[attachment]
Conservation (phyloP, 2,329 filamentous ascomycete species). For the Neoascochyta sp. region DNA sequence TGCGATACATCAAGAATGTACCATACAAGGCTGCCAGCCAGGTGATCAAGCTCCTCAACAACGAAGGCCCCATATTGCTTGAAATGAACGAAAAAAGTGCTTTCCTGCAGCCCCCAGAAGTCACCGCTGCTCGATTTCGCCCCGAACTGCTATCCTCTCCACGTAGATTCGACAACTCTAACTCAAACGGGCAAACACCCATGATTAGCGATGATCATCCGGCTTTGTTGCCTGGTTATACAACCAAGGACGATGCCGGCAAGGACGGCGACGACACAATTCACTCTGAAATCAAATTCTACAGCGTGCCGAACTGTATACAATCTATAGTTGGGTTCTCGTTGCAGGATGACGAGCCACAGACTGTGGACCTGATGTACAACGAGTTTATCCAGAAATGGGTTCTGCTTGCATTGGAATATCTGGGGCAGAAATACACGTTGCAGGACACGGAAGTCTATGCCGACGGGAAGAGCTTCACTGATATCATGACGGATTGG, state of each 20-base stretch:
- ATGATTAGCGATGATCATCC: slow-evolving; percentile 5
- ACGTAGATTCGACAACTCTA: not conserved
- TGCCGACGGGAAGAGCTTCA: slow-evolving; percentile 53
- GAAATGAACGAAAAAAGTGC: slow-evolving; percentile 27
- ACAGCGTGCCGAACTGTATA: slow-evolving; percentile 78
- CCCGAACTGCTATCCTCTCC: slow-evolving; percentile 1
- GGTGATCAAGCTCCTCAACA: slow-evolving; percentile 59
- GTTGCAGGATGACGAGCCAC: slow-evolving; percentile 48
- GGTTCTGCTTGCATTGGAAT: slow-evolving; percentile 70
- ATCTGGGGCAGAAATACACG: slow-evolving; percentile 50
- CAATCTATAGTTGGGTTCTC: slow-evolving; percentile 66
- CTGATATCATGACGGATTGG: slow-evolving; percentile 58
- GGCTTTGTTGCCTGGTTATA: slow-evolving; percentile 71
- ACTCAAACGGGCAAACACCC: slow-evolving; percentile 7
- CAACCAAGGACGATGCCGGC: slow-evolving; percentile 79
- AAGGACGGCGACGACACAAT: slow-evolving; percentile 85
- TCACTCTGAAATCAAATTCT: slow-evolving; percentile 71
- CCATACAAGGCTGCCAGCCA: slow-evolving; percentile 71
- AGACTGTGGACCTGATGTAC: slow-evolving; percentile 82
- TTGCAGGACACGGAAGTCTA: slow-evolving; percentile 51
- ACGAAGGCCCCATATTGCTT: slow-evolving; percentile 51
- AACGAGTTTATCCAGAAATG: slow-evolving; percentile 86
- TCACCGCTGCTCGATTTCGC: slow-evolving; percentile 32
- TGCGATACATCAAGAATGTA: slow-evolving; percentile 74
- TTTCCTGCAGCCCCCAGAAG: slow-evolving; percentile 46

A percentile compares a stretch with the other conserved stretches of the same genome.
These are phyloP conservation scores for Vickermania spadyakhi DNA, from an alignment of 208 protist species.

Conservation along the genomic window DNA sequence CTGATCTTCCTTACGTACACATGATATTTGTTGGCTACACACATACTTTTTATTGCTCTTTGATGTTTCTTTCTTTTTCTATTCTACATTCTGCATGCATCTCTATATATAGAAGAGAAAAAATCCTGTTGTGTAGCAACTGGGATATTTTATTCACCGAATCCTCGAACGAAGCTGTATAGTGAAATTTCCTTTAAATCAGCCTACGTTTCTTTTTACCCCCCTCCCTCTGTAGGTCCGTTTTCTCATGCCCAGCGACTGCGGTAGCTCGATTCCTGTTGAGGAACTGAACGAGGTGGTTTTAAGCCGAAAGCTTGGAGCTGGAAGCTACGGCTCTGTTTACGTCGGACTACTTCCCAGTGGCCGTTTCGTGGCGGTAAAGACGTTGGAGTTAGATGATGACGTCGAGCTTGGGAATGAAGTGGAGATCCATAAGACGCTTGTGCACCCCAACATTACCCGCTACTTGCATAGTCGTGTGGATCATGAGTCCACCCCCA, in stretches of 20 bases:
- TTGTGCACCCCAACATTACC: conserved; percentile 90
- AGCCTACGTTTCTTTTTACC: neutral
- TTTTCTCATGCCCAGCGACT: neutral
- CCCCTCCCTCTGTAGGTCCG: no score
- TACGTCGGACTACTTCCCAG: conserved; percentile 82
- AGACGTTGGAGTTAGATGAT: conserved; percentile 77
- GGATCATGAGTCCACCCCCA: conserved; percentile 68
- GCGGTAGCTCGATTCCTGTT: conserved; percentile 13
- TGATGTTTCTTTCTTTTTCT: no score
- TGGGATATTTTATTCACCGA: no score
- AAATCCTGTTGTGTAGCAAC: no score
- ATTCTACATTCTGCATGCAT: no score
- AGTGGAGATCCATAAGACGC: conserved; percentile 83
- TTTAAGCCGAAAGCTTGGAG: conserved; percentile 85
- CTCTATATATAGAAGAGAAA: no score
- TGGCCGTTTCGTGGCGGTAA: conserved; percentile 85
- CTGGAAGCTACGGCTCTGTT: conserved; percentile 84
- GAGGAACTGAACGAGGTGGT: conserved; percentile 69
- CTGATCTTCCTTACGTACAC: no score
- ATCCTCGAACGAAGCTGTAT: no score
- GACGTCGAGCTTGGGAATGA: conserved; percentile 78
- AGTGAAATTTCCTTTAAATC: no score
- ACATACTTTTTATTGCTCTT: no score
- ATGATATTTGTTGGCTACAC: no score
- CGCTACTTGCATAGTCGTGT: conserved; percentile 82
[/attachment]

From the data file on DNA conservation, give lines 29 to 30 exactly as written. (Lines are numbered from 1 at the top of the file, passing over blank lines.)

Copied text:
Conservation along the genomic window DNA sequence CTGATCTTCCTTACGTACACATGATATTTGTTGGCTACACACATACTTTTTATTGCTCTTTGATGTTTCTTTCTTTTTCTATTCTACATTCTGCATGCATCTCTATATATAGAAGAGAAAAAATCCTGTTGTGTAGCAACTGGGATATTTTATTCACCGAATCCTCGAACGAAGCTGTATAGTGAAATTTCCTTTAAATCAGCCTACGTTTCTTTTTACCCCCCTCCCTCTGTAGGTCCGTTTTCTCATGCCCAGCGACTGCGGTAGCTCGATTCCTGTTGAGGAACTGAACGAGGTGGTTTTAAGCCGAAAGCTTGGAGCTGGAAGCTACGGCTCTGTTTACGTCGGACTACTTCCCAGTGGCCGTTTCGTGGCGGTAAAGACGTTGGAGTTAGATGATGACGTCGAGCTTGGGAATGAAGTGGAGATCCATAAGACGCTTGTGCACCCCAACATTACCCGCTACTTGCATAGTCGTGTGGATCATGAGTCCACCCCCA, in stretches of 20 bases:
- TTGTGCACCCCAACATTACC: conserved; percentile 90